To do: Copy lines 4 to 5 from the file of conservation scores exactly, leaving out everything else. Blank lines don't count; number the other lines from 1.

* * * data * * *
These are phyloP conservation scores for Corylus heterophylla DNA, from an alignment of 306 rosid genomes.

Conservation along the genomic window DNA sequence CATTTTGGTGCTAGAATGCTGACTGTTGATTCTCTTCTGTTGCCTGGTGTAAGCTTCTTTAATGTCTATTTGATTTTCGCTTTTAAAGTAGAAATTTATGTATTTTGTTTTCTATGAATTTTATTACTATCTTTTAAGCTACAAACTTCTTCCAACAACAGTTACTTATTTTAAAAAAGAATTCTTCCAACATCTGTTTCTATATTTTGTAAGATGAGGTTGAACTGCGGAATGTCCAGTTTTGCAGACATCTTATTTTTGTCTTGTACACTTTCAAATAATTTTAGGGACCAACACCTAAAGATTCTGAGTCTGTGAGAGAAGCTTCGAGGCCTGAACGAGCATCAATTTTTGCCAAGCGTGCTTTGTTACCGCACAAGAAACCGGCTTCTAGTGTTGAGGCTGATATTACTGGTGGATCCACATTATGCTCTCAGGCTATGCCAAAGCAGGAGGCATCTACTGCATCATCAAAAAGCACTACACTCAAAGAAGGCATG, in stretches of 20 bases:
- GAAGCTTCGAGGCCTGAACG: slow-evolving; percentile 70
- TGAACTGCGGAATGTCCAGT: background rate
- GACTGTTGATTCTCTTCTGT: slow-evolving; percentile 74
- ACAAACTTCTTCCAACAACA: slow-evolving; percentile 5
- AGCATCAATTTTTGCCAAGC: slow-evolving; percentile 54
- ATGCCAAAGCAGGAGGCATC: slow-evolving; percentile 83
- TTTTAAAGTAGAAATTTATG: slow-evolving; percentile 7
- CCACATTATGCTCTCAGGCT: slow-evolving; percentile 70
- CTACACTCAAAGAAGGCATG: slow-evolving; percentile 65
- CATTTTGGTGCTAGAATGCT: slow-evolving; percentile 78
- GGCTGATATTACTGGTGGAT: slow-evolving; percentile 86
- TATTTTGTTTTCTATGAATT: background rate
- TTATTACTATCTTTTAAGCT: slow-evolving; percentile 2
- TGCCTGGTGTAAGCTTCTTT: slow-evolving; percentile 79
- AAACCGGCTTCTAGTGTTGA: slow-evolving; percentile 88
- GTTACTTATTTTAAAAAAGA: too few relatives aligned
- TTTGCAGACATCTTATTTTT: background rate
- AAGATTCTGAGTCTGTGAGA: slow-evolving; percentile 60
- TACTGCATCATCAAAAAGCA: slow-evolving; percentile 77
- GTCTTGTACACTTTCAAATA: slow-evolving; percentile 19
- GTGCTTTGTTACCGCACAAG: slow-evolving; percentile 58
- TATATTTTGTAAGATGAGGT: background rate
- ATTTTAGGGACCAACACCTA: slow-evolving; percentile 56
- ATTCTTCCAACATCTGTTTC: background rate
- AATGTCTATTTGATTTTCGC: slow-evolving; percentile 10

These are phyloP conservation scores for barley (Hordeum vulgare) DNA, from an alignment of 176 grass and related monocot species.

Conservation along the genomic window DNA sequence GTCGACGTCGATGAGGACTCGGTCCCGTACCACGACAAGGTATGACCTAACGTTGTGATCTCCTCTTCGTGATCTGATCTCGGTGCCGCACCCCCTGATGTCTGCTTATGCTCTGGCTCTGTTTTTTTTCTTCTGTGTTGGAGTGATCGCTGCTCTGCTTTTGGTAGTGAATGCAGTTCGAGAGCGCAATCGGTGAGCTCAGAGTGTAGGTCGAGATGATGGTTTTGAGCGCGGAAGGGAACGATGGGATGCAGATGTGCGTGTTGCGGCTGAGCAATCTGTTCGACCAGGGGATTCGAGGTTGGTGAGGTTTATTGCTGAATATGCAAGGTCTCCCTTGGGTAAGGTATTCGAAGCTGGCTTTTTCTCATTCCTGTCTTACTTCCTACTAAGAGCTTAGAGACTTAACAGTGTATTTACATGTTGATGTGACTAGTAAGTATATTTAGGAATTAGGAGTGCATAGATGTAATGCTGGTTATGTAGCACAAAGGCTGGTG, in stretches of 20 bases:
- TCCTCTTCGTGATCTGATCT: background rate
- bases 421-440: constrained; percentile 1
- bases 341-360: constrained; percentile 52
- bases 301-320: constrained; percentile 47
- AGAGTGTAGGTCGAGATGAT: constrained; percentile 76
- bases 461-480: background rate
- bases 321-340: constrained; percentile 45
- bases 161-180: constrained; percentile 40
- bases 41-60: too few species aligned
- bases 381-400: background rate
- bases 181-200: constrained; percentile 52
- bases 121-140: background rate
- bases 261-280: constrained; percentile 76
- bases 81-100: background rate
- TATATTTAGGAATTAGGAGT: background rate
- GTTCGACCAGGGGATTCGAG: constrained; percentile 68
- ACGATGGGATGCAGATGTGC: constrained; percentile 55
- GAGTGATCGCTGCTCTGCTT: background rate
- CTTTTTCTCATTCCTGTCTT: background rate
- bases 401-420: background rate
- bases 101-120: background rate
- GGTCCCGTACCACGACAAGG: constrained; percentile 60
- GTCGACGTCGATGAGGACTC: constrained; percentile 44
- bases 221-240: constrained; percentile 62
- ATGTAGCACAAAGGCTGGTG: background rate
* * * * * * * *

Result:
- TGAACTGCGGAATGTCCAGT: background rate
- GACTGTTGATTCTCTTCTGT: slow-evolving; percentile 74